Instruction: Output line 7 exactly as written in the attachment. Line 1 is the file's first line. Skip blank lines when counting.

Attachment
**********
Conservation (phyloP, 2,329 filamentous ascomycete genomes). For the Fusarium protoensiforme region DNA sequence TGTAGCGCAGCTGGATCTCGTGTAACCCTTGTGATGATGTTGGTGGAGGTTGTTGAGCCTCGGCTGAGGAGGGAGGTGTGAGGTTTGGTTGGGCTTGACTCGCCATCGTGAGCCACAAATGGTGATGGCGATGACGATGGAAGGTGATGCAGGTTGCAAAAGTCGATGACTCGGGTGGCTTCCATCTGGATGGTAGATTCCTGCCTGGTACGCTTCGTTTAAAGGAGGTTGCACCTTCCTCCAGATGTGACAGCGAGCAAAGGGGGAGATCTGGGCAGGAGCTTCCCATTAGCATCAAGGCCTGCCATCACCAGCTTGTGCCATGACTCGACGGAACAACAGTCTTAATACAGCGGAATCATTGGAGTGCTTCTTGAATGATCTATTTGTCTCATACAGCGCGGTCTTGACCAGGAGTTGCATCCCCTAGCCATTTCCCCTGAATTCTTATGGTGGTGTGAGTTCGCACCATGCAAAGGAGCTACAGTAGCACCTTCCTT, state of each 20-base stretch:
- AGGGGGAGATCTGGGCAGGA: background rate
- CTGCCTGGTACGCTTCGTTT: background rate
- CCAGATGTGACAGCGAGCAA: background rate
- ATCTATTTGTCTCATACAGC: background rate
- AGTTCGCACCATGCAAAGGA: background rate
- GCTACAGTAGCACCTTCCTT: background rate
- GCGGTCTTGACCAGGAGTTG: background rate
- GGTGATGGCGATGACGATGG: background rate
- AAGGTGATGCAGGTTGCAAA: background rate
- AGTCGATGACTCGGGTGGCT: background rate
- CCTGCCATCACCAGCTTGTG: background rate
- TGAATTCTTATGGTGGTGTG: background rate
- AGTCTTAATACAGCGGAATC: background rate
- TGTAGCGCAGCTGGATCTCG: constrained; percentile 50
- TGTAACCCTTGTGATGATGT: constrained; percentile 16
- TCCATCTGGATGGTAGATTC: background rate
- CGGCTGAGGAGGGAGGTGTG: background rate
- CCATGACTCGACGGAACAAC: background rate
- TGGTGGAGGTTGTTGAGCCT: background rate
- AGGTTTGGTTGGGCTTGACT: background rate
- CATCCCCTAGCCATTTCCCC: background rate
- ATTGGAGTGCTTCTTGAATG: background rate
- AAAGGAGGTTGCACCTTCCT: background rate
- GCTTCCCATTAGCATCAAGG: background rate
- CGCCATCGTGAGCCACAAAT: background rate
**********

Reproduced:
- GCTACAGTAGCACCTTCCTT: background rate